Marketing is the concrete process of spreading the word about your book by spending money. As with publicity, you will work with a marketing expert at your publishing house. Again, my experience at Atria has been excellent, beyond excellent–and they are honest about what they can and can’t do. This enables me to supplement their work from an intelligent position. I urge you to work towards a relationship with your publishers marketing expert that allows open communication. No whining from you. No subterfuge from them. That’s how you can have a team.

You can hire a web designer, buy advertising space, and hire marketing professionals. These are all tasks with a specific, measurable outcome. Good marketing, both from your publisher, via your own efforts, and from outside companies will distribute information about books and authors via the web to readers, book club members, librarians and booksellers.

Much of the information above comes from What to Do Before Your Book Launch, a book I co-authored with M.J. Rose, an author whose previous career was in advertising. Using that experience, she launched Author Buzz, a marketing company for authors. M.J. taught me much when I worked with her during the launch of my first novel—much of which I’m now putting into great use as I prepare to launch my second novel, The Comfort of Lies, none of which marked me as much as these simple sentences:

1) Nobody can buy a book they’ve never heard about: this is the reason for publicity and marketing.

2) Good publicity and marketing helps readers learn about your book, but only the author can provide the magic that makes them take that book home: this one’s on us.



Currently there are "10 comments" on this Article:

  1. M.J. Rose says:

    Great article! I’d like to ad something about ads. They are a form or marketing that has the widest reach – the way to put your book cover in front of hundreds of thousands of readers. Often we at can create a campaign for $2500 -$5000 that will put your words about your book in front of a million or more readers.

    No one can buy a book they never heard of and even the best publicist can’t guarantee big press attention. So it is wisest to split your budget. If you spend all your money on a publicist who winds up getting only a few small items then you’ve gambled and lost. If you spend half on a publicist and half on marketing – even if the publicist doesn’t get you big press – you are guaranteed eyeballs from the marketing.

    Also there are some groups you might want to reach that you can’t reach via PR that you can reach via marketing. Like bookclubs – the vest way to reach the most bookclubs is often through paid promotions. For instance we do ads to 35,000 bookclubs that are less than $800. Hard to find anything anywhere that beats that cost ratio.

  2. Cathy Elcik says:

    Wait a minute…I thought a publicist took care of putting the book out there for publicity consideration AND coordinated marketing as well. No? I’ve been saving up for a publicist since the first time I heard about them (I’m a dyed in the wool introvert) but now it sounds like you need both a publicist and a marketing professional? Or would a fantastic publicist do both? I’m so confused. Clearly, I need to read your book!

    • Cathy,
      We all get confused. Think of it this way:

      A publicist works with magazines, bloggers, newspaper, tv, radion, etc to get reviews, articles, and mentions of your book (this is way-over simplifying it, and I am certain I will get bombarded by angry publicists!)

      A marketing person will put ads in all the above and take advantage of pay-for-play placement. (Think of the ads in the NYT, top of blogs, etc.)

      Publishers do both. Writers can supplement on either, both, or neither. Many of the decisions are made based by what’s in our pocket–others by how vast a marketing budget is being alloted to us, and how much of a publicists time will be devoted to you.

  3. Amin Ahmad says:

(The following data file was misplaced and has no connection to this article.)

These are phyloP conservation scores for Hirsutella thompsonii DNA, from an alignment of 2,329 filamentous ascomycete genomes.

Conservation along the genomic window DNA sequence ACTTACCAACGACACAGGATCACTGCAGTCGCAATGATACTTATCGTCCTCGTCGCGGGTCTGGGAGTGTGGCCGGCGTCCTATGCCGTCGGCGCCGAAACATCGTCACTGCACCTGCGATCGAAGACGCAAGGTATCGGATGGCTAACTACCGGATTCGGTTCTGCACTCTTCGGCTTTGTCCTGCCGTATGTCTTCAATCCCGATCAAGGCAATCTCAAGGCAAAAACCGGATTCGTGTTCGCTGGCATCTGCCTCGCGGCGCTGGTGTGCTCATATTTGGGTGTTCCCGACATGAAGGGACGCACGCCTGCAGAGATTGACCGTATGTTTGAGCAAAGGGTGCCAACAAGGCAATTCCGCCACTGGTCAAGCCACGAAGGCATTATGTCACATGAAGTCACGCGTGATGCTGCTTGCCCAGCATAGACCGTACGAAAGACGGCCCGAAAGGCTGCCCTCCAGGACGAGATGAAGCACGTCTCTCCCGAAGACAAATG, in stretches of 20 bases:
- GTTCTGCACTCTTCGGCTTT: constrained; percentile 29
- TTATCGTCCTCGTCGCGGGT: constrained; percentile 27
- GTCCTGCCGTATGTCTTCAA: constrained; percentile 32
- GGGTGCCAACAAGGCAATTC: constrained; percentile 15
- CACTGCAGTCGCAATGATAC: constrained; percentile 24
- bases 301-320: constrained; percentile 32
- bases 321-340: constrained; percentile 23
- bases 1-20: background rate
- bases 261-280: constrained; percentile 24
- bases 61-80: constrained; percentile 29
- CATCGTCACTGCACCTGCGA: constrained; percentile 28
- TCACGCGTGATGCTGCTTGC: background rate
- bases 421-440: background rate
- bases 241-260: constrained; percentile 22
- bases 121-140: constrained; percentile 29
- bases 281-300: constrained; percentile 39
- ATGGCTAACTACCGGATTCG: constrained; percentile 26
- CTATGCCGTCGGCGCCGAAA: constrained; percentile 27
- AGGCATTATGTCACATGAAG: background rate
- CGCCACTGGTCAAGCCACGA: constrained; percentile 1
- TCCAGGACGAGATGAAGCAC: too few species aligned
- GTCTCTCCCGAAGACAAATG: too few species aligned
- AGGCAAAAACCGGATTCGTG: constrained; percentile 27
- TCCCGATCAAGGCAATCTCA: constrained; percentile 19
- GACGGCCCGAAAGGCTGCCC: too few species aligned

Great post, Randy.

    As always, lucid and to the point. It’s incredibly valuable having a successful author’s point of view, as publishers will always say that they love your book.

    For readers of this post, I’d highly recommend Randy and MJ”s e-book, “What to do before your book launch”. It covers all this stuff in great detail, and is a lifesaver. The best ten bucks you’ll ever spend on Amazon:

  4. Thanks, Amin. :) So glad it’s helping you. Glad I wrote it as all those thoughts rattling around my brain were taking up a heck of a lot of space–space I really needed!

  5. Jerri Lee George says:

    Thanks for your article. How about indie-published authors? I have had some experience with both marketing and publicity and am not a shrinking violet by any means.

    Starting out, could a lone wolf begin the process by dropping press releases with a hook, posts on social media and copies of the book to specific entities? I recently saved a post about 250 places to market your book (with contact info).

    Of course, my book CATER$AVVY “Secrets of the Trade Revealed” is non-fiction and directed at a specific market. My plan is to do the best job I can and hire someone later in the process. I guess, reading blog articles like yours and posting about one’s own upcoming work is a good idea too! Free publicity :)

    Thanks for the advice!

  6. This is very timely for me as I have a book coming out in 2013, and my publisher is smal and doesn’t do much marketing, etc. It is very confusing for the first time author to know what to do and not do.

    I’ve wondered how well blog tours work, as it seems that most people on the blogs are writers looking to sell their own stories. Are there great marketing venues for people who don’t have a lot of money to spend?



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Randy Susan Meyers

Randy Susan Meyers
The dark drama of Randy Susan Meyers’ debut novel, The Murderer’s Daughters, published by St. Martins Press in January 2010, is informed by her years of work with batterers, domestic violence victims, and at-risk youth impacted by family violence. She was raised by books, in Brooklyn, where she could walk to the library daily. Each book she read added to her sense of who she could be in this world. Reading In Cold Blood at too tender an age assured that she’d never stay alone in a country house. Biographies of women like Marie Curie and Elizabeth Blackwell opened doors to another world and A Tree Grows In Brooklyn taught her faith in the future. Each time she read it, she was struck anew by how the author Betty Smith knew so much and dared to write it. Read Full